Eugene Peterson’s book Eat this Book teaches us to chew on a passage of scripture, digest it, and then put it to use in practical ways. Our early Christian fathers and mothers called this process Lectio Divina. This passage from the story of a father and two brothers is very familiar; it is presented below from The Message to grab your attention. Read the passage at least twice and then chew on the comments and soul-training exercises below.*
THE ELDER BROTHER IN ALL OF US
“All this time his older son was out in the field. When the day’s work was done he came in. As he approached the house, he heard the music and dancing. Calling over one of the houseboys, he asked what was going on. He told him, ‘Your brother came home. Your father has ordered a feast—barbecued beef!—because he has him home safe and sound.’
The older brother stalked off in an angry sulk and refused to join in. His father came out and tried to talk to him, but he wouldn’t listen. The son said, ‘Look how many years I’ve stayed here serving you, never giving you one moment of grief, but have you ever thrown a party for me and my friends? Then this son of yours who has thrown away your money on whores shows up and you go all out with a feast!’
His father said, ‘Son, you don’t understand. You’re with me all the time, and everything that is mine is yours—but this is a wonderful time, and we had to celebrate. This brother of yours was dead, and he’s alive! He was lost, and he’s found!’”
♥ Imagine that you are the elder brother. How would you have obeyed in this situation? Would you have accused the father and blamed the brother? Would you have made a mental list of all the times you have been mistreated? Would you have refused to go in and join the party. I know that in my past I would behave exactly like that.
♥ Now think of the father as God and yourself as one of God’s well-loved children. Do you have expectations of God? Do you get upset when the expectations aren’t fulfilled? Do you look at the lives of others and compare them to yours – and then become critical of them and angry with God for loving, forgiving, and including them at his table? Do you want to stay away from the party if it includes sinners like the younger brother? Do you want to keep people away from the table who don’t fit your perceptions of someone whom God should love?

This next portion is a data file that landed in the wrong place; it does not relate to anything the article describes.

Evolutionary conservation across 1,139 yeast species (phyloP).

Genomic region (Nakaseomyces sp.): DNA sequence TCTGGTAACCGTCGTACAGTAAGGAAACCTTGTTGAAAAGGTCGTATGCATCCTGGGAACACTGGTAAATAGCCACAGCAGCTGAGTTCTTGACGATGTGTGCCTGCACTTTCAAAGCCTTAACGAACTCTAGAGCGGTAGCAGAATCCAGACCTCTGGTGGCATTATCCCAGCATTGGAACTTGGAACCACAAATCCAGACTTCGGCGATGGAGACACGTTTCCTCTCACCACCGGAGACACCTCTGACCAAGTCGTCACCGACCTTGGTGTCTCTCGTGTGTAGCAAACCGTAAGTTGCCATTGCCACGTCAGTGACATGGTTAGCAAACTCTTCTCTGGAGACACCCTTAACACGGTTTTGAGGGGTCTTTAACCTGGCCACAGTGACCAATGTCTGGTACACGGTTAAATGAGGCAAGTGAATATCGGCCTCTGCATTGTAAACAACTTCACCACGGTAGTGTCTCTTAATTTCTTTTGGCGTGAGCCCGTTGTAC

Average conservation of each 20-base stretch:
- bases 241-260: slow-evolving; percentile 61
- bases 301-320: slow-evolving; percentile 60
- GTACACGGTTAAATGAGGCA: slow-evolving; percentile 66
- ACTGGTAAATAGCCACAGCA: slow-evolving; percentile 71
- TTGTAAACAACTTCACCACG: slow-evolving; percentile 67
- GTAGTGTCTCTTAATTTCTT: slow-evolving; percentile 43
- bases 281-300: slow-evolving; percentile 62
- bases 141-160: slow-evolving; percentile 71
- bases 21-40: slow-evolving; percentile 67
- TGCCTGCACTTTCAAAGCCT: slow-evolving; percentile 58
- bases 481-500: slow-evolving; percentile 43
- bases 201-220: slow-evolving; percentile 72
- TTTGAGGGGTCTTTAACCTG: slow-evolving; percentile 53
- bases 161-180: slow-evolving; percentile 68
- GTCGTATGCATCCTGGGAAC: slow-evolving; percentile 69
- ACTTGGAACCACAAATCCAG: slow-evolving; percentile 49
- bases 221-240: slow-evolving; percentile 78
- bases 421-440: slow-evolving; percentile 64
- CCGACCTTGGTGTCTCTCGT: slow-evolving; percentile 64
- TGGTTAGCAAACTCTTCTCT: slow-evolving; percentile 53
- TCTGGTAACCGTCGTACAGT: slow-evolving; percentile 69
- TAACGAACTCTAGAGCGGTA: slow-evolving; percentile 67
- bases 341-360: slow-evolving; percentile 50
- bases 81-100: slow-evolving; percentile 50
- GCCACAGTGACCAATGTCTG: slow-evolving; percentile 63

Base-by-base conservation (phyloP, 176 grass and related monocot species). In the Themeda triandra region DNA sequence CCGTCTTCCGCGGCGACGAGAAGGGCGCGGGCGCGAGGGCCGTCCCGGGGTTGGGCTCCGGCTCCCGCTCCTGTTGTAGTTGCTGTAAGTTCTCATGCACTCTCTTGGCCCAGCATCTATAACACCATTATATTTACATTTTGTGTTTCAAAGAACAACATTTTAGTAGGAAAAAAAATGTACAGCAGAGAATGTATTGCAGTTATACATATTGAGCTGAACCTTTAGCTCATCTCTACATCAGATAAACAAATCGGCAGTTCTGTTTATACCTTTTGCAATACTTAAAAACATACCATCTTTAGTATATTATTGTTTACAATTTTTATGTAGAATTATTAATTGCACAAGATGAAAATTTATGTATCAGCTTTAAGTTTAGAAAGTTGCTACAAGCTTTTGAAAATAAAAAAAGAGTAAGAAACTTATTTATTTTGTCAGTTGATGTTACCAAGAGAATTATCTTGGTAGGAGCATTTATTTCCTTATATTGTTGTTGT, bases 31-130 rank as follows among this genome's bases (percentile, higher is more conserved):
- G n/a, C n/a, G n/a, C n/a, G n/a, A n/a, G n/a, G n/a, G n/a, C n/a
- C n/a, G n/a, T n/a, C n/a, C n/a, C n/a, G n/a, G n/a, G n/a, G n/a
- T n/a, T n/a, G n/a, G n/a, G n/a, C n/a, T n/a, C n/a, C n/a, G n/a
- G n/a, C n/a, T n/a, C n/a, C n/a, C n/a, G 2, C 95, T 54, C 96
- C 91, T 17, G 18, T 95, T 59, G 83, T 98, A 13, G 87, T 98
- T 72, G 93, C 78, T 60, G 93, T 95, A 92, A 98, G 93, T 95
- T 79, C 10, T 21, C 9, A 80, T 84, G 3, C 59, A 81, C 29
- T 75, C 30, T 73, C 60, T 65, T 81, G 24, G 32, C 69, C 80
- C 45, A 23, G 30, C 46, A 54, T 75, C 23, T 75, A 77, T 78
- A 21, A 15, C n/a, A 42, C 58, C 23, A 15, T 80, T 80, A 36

♥How would your life change if you really believed that everything God has to offer is yours? Would you move beyond comparing what others have and just accept what God has for you?
♥ If you have answered “yes” to the above questions, confess and receive God’s forgiveness and God’s encouragement to change.
♥ “It’s not fair!” As soon as you hear yourself thinking or saying this phrase, you know you are in “elder brother” territory. Pay attention to your speech and thought processes this week. If you catch yourself using this phrase, stop and think about why you are feeling this way. What emotions stir up in you? What behavior might follow those thoughts?
♥ Abundant life is available to all Christ-followers, but we often think in terms of scarcity: there’s not enough of anything to go around. Every morning when you wake up remind yourself that you can have as much of God as you want.
MORE FOOD FOR THOUGHT
“There are two kinds of lostness. That’s the reason Jesus put the elder brother in the parable. You can escape God as much through morality and religion as you can escape God through immorality and irreligion . . . . Elder brothers obey to get things from God and if those things aren’t forthcoming they get very angry.” (Tim Keller in The Prodigal God, Recovering the Heart of the Christian Faith.)
Father God, (Daddy), I know I think a lot about how unfair my life is. I know that I look at others and wish I had what they have or think about how much better my life would be if I were them. I know these thoughts make me judgmental, critical, and unloving. Please help me move past unfairness and welcome your loving love and attention.
*These devotionals will be posted every Sunday.
Image of the prodigal son story from pinterest.
Pingback: Going Deeper with God – Too Far Gone? (Luke 15: 22-24) | Living as Apprentices